Dietary guidelines /
Canada's new plant-focussed Food Guide ditches the dairy
Canada's Food Guide has been updated for the first time in ten years!
Public consultations held last year by the federal agency Health Canada allowed individuals, organisations, and industry to provide input with regard to their vision for the guidelines. Importantly, however, Health Canada remained strongly committed to excluding industry representatives from the actual revision process (i.e. meetings and other such lobbying efforts were prohibited). This seems to have encouraged a different and more progressive message to emerge.
What does it tell us?
The images below summarise the new guide's main messages and features:
The regular intake of plant-based foods—vegetables, fruit, whole grains, and plant-based proteins— can have positive effects on health. This is because patterns of eating that emphasize plant-based foods typically result in higher intakes of dietary fibre (associated with a lower risk of cardiovascular disease, colon cancer, and type 2 diabetes) vegetables and fruit (associated with a lower risk of cardiovascular disease), nuts (associated with decreased LDL-cholesterol) and soy protein (associated with decreased LDL-cholesterol). Shifting intakes towards more plant-based foods could also encourage lower intakes of: processed meat (such as hot dogs, sausages, ham, corned beef, and beef jerky), which have been linked to increased risk of colorectal cancer, and foods that contain mostly saturated fat.
Canada's Dietary Guidelines for Health Professionals and Policy Makers, 2019
Anna de Mello & Jono Drew
Founders, Plant-Based Living Initiative
January 23, 2019
Topic / Food Policy
Canada's upcoming Food Guide: A revamp for the ages
Eating in the Anthropocence
Dietary Guidelines /
Canada Food Guide
Importantly, the Food Guide now directs people toward the consumption of whole foods- a change that, if not as bold as it could be, is much more in keeping with the evidence base.
According to The National Post:
"Gone is the rainbow of the old four food groups [fruits and veggies, grains, dairy, meat]... Instead, foods are now grouped into three categories: fruit and vegetables; whole grains (such as brown rice and quinoa); and protein foods. Also gone are recommendations for specific portions or servings... Instead, it lists foods Canadians are encouraged to eat on a regular basis, and which ones to limit.''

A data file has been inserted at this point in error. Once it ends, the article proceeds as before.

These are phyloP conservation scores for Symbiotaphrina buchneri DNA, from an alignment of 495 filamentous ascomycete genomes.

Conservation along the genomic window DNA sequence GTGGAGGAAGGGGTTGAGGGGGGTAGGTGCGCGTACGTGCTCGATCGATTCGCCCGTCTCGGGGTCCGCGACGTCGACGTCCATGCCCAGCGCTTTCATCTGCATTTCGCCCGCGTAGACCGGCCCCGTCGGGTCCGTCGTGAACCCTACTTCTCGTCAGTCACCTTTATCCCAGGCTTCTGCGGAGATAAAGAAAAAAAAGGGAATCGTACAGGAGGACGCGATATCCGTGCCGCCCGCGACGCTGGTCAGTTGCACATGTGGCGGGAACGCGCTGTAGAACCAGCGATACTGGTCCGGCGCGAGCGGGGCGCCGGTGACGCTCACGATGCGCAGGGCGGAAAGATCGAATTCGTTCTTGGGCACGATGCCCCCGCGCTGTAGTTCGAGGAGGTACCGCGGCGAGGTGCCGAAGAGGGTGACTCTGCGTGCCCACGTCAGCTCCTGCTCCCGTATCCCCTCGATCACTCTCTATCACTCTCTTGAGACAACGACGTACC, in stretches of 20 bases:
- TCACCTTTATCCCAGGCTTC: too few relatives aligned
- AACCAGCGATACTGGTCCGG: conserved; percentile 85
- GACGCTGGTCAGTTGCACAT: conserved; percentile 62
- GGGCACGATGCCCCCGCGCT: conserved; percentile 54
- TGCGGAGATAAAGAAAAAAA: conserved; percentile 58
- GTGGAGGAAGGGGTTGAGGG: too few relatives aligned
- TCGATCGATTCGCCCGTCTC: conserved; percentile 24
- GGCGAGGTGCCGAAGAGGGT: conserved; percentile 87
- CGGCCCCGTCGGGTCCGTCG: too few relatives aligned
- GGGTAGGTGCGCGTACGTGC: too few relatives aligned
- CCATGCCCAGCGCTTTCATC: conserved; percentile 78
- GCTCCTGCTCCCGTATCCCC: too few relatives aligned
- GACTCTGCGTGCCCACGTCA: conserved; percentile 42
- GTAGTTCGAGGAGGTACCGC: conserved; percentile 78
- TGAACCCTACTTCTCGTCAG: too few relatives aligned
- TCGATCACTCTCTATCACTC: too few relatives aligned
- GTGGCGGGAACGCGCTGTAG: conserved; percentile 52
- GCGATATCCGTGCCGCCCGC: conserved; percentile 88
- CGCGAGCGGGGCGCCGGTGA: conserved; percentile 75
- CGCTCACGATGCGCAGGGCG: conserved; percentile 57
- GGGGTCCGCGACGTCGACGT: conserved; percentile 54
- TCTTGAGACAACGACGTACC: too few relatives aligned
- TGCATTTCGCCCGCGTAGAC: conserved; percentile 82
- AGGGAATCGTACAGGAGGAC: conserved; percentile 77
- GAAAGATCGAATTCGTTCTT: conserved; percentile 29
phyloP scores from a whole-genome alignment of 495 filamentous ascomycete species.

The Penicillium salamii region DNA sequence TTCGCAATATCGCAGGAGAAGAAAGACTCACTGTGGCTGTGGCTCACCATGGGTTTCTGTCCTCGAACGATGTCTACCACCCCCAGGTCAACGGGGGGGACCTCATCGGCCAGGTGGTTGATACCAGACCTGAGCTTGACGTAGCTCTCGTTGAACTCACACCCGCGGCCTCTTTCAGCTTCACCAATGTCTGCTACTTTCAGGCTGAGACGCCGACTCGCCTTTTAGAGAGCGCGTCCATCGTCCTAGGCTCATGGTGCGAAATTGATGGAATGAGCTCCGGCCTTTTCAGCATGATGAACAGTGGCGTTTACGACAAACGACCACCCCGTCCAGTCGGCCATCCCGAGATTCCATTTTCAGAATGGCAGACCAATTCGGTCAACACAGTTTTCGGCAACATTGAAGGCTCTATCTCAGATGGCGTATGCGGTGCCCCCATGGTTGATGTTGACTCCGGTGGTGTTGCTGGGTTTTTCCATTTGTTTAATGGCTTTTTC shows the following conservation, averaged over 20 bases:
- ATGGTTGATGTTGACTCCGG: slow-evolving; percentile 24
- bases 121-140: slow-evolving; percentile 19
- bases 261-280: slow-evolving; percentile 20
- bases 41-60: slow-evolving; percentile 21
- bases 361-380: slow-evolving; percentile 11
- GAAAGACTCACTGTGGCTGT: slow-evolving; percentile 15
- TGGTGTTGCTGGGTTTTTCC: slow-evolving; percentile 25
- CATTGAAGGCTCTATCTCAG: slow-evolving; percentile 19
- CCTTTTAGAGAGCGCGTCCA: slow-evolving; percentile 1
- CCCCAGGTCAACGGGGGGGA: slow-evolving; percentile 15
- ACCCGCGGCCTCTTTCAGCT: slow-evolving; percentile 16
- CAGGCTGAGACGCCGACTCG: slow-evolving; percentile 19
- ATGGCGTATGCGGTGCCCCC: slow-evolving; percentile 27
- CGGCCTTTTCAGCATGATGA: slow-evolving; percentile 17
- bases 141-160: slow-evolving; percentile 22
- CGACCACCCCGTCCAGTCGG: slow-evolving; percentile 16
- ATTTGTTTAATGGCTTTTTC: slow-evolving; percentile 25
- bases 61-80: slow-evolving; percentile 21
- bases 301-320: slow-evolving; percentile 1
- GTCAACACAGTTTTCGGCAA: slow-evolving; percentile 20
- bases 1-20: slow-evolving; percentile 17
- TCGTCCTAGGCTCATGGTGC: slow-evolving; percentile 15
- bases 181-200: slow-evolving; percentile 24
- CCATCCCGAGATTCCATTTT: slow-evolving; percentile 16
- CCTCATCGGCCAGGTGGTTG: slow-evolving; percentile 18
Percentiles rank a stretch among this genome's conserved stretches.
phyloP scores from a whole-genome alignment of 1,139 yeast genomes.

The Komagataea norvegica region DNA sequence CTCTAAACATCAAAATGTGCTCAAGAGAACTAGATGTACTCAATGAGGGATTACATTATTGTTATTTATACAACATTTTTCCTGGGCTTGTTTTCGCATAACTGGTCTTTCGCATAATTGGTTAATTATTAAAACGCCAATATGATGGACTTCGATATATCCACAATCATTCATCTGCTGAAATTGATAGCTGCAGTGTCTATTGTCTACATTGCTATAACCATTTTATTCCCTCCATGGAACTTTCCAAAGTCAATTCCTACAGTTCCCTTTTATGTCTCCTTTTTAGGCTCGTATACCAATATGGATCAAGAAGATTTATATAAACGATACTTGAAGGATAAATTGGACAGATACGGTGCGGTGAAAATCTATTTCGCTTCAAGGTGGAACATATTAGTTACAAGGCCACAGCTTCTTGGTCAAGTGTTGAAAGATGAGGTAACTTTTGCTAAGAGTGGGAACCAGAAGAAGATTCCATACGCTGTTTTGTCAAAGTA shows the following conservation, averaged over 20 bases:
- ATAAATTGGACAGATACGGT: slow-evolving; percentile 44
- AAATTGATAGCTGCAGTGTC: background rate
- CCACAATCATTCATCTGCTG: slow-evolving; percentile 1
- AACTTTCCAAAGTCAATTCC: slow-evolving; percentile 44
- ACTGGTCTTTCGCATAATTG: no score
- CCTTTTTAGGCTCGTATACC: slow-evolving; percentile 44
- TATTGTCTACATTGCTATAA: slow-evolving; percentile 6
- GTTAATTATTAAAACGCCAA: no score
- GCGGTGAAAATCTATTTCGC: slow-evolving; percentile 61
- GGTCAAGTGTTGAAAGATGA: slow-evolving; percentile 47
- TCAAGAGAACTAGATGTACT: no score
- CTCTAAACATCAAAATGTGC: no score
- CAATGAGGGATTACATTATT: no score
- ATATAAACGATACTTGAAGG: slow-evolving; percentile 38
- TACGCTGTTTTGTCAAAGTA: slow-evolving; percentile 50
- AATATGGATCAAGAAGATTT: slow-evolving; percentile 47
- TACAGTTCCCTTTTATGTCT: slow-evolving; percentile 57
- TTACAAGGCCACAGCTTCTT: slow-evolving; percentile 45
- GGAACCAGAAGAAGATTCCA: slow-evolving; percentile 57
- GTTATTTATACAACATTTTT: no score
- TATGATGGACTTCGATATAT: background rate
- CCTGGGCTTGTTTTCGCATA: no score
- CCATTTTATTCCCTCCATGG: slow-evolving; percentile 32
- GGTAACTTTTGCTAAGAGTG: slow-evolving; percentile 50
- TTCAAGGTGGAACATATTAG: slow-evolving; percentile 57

The new Food Guide has also managed to remove the emphasis on meat:
"Lean meat is included as one of the guide’s protein foods... but it’s no longer the main attraction. And that’s a good thing. High intakes of red meat have been tied to an increased risk of cardiovascular disease, type 2 diabetes and colorectal cancer. Eating more protein from plants, on the other hand, has been associated with a lower risk of premature death from cardiovascular disease." -The Globe and Mail
The Food Guide can be found by clicking here.
Encouragingly, messages within the new Food Guide share similarities with the EAT-Lancet 'Planetary Health Plate' - a component of the newly released EAT-Lancet report- compiled by a team of 37 international experts working across a range of scientific disciplines to define healthy and sustainable eating patterns for a future global population of 10 billion people.
EAT-Lancet advocates for huge reductions (more than 50%) in the global consumption of red and processed meats, along with a doubling of plant-food intake (vegetables, fruits, legumes), so as to avoid millions of deaths worldwide while helping to mitigate climate change and other environmental catastrophes.
The Planetary Health Plate is certainly bolder than Canada's Food Guide, recommending just 98 grams of red meat (pork, beef, or lamb), if any, per week (that's just 14 grams per day), along with at least five servings of fruit and vegetables (500 grams) and at least 75 grams of legumes on a daily basis. The report is also focussed on highlighting the co-benefits of its recommended eating pattern for personal and planetary health.
Messaging within the new Food Guide, in contrast, is certainly not focussed on environmental sustainability. Although the guide has taken a major step in the right direction, it should explicitly mention both the climate crisis and planetary boundaries as justification for its recommendations, and should recommend stronger and more explicit limits around the intake of red and processed meats, in particular.